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Exploring the Function of a Novel Chronic Pain Player

dc.contributor.advisorSchmidt, Manuela Prof. Dr.
dc.contributor.authorHütte, Meike
dc.titleExploring the Function of a Novel Chronic Pain Playerde
dc.contributor.refereeSchmidt, Manuela Prof. Dr.
dc.description.abstractengAs currently available chronic pain medication is associated with undesirable side effects and suboptimal efficacy, the improvement of treatment options is a major task in the pain research community. The basis for the latter is an advanced understanding of the molecular mechanisms underlying chronic pain states. The approach to target molecules that are specifically involved in the pathological form of pain is highly important in order to maintain an individual’s ability to process acute nociceptive pain. Such a strategy ideally allows for novel drug target identification, and thereby decreased side effects and enhanced therapeutic outcomes. Here, an uncharacterized mitochondrial transmembrane protein (TM) was investigated with regard to its role in chronic inflammatory and neuropathic pain. In a previous quantitative proteomics study, TM and other mitochondrial proteins showed differential expression in two mouse models of chronic pain. This finding was in line with the growing evidence for the connection between mitochondrial dysfunction and diverse chronic pain conditions. TM was characterized in vivo by generating knock out (KO) mice with the CRISPR/Cas9 technology. Effective gene ablation was confirmed by, genomic sequencing, quantitative RT-PCR and in situ hybridization. Neuropathic pain was induced by a spared nerve injury (SNI-model) and the intraplantar injection of CFA (Complete Freund’s Adjuvant) that causes inflammatory pain. Sham operated/vehicle injected mice served as controls. Subsequently, a battery of behavioral paradigms including measures of stimulus-evoked and spontaneous pain was performed. Strikingly, a specific attenuation of mechanical hypersensitivity upon induction of inflammatory pain and in the initial stage of neuropathic pain (7 days post surgery, marked by pronounced inflammation) was shown in TM KO mice. However, later neuropathic pain phases were not affected. Moreover, other investigated pain modalities such as heat hypersensitivity, NEP and movement-evoked pain were unaltered in TM-deficient mice. Besides, several in vitro techniques were applied to study the molecular basis for the behavioral phenotype. They revealed altered mRNA levels of several prototypic inflammatory mediators and components implicated in mitochondrial function in dorsal root ganglia (DRG) and sciatic nerves (SN) of TM KO mice. Mitochondrial dysfunction and potential alteration of neuronal excitability could not be approved with the applied methods. However, decreased activation of a specific nociceptor subpopulation was shown in sensory neurons upon TM ablation, which could be rescued by application of the cytokine TNFα (downregulated mRNA level). Further research is needed to understand the molecular mechanism underlying the specific alleviation of mechanical hypersensitivity during the early inflammatory stage of neuropathic pain and CFA-evoked inflammatory pain in TM KO mice. Yet, these results propose a novel and pivotal implication for TM in modality-specific pain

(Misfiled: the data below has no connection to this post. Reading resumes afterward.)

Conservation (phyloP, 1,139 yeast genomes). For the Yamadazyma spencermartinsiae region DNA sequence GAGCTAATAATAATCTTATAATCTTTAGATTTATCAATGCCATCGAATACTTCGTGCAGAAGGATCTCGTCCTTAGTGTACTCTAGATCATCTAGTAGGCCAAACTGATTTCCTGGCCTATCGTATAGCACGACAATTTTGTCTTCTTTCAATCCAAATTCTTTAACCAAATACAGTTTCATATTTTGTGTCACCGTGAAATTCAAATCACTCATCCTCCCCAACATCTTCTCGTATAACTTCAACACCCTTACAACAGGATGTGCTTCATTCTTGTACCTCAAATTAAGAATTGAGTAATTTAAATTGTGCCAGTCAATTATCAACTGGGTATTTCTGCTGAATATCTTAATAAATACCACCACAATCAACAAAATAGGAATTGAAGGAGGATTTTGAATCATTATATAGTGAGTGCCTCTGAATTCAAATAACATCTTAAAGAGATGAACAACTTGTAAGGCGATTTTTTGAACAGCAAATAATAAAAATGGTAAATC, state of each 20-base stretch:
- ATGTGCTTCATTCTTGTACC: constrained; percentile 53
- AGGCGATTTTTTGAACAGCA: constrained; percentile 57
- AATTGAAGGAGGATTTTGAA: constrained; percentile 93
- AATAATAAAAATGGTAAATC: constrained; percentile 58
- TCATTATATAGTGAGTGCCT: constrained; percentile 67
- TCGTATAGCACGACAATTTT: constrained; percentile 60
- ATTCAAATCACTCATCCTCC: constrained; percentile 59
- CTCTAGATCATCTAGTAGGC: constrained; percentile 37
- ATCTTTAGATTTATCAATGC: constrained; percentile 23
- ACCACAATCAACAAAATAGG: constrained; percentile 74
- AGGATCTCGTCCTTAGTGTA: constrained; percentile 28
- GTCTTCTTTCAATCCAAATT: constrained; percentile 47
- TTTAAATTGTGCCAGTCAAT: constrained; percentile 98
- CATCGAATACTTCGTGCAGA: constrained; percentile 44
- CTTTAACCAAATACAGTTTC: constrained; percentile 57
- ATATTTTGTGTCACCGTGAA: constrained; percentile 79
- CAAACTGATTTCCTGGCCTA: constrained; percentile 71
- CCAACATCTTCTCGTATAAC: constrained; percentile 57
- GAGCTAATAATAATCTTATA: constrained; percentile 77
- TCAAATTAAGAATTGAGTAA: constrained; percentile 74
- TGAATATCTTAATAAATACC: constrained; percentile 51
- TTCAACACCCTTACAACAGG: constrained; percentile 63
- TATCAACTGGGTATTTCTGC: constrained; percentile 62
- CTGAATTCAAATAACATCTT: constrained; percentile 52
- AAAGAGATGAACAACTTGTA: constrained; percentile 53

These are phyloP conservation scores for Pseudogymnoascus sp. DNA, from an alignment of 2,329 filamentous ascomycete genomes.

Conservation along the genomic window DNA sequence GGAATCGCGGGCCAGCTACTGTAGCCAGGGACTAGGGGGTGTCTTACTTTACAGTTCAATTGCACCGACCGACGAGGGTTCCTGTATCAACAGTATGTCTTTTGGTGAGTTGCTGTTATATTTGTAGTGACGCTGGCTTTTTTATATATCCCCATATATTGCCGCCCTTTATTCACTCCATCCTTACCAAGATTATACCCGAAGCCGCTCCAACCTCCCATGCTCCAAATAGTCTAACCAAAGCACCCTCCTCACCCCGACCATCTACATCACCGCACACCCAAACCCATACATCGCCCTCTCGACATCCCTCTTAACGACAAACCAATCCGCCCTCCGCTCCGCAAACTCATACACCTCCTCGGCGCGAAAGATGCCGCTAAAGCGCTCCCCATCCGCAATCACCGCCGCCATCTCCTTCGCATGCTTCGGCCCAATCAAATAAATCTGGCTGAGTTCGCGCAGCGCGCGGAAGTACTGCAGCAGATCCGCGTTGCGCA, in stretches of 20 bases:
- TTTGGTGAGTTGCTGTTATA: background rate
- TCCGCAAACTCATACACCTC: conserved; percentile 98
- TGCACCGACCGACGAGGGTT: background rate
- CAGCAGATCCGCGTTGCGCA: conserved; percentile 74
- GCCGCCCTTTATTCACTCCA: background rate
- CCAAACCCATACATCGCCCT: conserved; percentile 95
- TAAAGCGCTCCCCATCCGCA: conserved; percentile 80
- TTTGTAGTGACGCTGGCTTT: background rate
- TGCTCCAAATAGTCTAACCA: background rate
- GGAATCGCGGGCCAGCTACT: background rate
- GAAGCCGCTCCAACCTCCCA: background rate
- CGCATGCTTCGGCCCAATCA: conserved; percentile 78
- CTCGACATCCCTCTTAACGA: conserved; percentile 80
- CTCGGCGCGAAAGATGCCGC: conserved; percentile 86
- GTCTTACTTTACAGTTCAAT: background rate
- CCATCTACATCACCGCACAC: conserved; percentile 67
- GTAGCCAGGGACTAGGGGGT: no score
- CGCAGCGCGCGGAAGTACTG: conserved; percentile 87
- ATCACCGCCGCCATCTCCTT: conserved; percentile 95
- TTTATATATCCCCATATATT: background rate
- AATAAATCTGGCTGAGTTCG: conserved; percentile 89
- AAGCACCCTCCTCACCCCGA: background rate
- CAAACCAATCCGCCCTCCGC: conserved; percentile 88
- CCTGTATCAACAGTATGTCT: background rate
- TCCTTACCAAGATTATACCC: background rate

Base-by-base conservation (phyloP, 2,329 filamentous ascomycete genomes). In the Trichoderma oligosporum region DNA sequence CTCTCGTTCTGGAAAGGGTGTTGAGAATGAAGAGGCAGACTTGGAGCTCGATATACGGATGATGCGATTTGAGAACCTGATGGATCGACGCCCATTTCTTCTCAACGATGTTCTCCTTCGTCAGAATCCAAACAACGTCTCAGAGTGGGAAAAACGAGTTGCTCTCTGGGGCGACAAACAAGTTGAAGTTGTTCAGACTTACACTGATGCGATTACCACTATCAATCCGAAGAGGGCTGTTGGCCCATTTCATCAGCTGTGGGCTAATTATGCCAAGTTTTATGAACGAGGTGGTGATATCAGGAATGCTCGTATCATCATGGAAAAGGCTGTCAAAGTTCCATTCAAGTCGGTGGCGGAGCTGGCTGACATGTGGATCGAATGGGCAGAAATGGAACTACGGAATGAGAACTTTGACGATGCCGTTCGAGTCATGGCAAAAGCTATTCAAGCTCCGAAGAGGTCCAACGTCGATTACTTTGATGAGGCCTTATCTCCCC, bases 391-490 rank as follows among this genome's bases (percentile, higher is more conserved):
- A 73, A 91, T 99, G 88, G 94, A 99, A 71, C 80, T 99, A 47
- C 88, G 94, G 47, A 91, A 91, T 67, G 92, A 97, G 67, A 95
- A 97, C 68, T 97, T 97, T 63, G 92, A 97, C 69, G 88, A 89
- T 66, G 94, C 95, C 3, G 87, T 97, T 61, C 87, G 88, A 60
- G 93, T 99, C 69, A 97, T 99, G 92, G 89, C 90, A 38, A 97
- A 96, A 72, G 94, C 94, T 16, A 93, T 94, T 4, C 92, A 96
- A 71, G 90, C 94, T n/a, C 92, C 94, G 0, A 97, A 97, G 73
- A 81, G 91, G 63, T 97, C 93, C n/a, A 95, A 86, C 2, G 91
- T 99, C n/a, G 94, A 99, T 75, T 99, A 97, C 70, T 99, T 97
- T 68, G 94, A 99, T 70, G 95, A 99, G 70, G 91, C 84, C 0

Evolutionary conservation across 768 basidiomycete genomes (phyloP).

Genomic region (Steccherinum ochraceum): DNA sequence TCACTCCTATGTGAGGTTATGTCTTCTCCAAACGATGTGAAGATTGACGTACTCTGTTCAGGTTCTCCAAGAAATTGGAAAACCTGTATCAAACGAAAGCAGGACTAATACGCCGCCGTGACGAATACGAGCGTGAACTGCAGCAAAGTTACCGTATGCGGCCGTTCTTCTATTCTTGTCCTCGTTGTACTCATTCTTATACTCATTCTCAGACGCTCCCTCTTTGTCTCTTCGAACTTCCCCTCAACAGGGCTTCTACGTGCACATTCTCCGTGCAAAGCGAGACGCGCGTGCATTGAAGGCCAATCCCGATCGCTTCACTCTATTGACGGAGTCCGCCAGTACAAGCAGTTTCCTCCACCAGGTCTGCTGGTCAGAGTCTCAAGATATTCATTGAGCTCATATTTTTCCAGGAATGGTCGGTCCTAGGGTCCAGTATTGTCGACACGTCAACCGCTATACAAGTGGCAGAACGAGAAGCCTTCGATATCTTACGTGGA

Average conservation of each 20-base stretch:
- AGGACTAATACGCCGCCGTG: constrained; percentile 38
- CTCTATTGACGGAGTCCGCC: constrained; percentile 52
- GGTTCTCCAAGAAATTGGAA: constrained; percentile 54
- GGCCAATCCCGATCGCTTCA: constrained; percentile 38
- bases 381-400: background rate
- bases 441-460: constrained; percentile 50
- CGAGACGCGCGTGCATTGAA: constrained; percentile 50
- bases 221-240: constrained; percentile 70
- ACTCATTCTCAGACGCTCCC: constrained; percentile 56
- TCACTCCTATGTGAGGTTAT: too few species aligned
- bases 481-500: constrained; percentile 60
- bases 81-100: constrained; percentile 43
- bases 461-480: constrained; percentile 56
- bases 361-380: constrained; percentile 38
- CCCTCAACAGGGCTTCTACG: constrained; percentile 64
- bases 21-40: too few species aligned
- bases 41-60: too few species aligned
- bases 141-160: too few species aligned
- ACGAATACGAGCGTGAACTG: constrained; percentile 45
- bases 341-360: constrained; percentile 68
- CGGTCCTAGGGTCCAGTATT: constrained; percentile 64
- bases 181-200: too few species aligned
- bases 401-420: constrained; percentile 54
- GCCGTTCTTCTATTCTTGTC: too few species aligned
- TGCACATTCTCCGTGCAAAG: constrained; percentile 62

dc.contributor.coRefereeMoser, Tobias Prof. Dr.
dc.subject.engChronic Painde
dc.subject.engInflammatory Painde
dc.subject.engNeuropathic Painde
dc.subject.engSensory Neuronsde
dc.affiliation.instituteBiologische Fakultät für Biologie und Psychologiede
dc.subject.gokfullBiologie (PPN619462639)de

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